SEATTLE — The fly-in arrival of the Museum of Flight’s 1935 Lockheed Electra, one of only two in the world, is scheduled to arrive Sept. 21 at 1:45 p.m. The rare airliner is the same type as Amelia Earhart’s famous plane, and it will be the center piece of a permanent Earhart exhibit opening in October.
In celebration of the Electra’s arrival and final flight, the museum’s curator, Dan Hagedorn will lead a noon program about the airplane, followed by outside music and festivities to welcome the aircraft upon its landing. Half-price admission will be offered to museum visitors dressed in the style of the 1930s.
As the museum’s airplane, the Electra will make its first public appearance at the Reno Air Races and Air Show Sept. 10-15, and the vintage plane’s final flight will be from Reno to Seattle on Sept. 21. En route, the Electra will fly over an Amelia Earhart event in Oregon, and fly near iconic Northwest landmarks such as Mt. Rainier, the Space Needle and the Seattle skyline.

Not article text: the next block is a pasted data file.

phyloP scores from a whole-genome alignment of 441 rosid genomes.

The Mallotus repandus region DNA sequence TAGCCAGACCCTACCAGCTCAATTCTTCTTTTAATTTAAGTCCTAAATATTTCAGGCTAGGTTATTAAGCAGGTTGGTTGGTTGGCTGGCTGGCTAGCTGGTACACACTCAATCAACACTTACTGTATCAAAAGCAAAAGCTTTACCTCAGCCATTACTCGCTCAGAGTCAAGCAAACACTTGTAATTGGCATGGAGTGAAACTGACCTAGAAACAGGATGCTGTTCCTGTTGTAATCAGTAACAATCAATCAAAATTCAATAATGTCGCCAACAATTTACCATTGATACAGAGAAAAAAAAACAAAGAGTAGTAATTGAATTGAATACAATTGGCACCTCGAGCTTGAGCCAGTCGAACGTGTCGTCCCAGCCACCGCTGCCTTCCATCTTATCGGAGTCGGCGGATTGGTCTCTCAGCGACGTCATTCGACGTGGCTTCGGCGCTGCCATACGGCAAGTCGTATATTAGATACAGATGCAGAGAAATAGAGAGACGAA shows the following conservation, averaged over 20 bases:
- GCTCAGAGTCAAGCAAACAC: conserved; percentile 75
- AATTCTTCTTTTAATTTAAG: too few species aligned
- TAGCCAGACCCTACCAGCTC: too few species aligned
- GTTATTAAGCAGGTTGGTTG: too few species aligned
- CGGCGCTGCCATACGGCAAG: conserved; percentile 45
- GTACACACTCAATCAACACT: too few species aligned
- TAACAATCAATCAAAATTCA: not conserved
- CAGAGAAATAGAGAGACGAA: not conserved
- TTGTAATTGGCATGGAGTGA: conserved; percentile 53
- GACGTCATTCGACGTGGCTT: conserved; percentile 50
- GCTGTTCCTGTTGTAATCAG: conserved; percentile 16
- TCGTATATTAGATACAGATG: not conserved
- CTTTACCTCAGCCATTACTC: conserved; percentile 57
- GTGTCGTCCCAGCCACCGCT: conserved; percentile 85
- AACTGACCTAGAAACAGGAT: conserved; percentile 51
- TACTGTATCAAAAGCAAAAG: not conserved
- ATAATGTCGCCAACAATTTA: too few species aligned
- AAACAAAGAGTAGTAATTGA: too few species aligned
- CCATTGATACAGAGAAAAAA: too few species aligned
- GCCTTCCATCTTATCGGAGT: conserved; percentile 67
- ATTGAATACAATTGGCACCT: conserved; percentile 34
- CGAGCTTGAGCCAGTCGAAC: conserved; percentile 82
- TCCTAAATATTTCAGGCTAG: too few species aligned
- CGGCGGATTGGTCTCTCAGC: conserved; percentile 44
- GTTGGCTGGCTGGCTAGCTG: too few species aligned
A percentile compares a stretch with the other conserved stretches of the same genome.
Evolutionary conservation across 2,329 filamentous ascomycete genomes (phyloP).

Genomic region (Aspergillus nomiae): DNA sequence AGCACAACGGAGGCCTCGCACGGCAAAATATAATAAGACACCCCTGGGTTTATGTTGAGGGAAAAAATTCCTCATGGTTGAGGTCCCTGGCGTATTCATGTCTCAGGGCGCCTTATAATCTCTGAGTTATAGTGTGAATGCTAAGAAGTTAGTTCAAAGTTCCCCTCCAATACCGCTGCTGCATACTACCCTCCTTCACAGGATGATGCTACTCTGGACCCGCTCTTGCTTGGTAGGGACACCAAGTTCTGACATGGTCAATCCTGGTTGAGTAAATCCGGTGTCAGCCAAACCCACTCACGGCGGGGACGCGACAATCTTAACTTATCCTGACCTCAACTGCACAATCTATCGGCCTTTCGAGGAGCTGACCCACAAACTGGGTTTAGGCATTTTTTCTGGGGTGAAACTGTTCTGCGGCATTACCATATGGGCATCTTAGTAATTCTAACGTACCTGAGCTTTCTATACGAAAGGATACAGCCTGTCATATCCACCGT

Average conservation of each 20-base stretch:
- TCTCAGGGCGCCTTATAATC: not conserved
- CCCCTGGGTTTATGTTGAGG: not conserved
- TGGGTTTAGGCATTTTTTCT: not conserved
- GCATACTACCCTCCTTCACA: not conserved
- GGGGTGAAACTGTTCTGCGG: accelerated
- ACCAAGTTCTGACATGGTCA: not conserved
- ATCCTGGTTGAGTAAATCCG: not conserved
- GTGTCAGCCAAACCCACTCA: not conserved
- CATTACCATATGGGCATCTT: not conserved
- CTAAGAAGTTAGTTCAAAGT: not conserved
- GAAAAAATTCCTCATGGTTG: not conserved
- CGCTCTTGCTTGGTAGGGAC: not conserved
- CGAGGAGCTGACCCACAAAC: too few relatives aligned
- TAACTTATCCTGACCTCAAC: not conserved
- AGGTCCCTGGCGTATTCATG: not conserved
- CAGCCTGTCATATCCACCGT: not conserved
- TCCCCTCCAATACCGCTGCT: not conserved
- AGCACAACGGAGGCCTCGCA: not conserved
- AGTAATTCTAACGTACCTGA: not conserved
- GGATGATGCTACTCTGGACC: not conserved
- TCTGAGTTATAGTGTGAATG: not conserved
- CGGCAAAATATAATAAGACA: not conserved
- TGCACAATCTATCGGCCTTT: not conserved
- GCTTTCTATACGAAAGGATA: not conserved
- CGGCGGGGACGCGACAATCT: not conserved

After low passes over Boeing Field before landing, the Electra will taxi into the museum parking lot and parked next to vintage cars from LeMay-America’s Car Museum. The Electra will be on view in the parking lot for the rest of the day, and will not be displayed again until it is installed indoors in the Earhart exhibit on Oct. 12.
The Museum’s Electra was built for Northwest Airlines and began passenger service in 1935. It served in World War II and then went back to flying passengers for various airlines until it was restored to replicate Amelia Earhart’s Electra in 1996. In 1997 Linda Finch flew it around the world, reenacting Earhart’s ill-fated, 1937 last flight. Today there is only one other Lockheed Model 10-E Electra in existence, according to museum officials.
For more information: MuseumOfFlight.org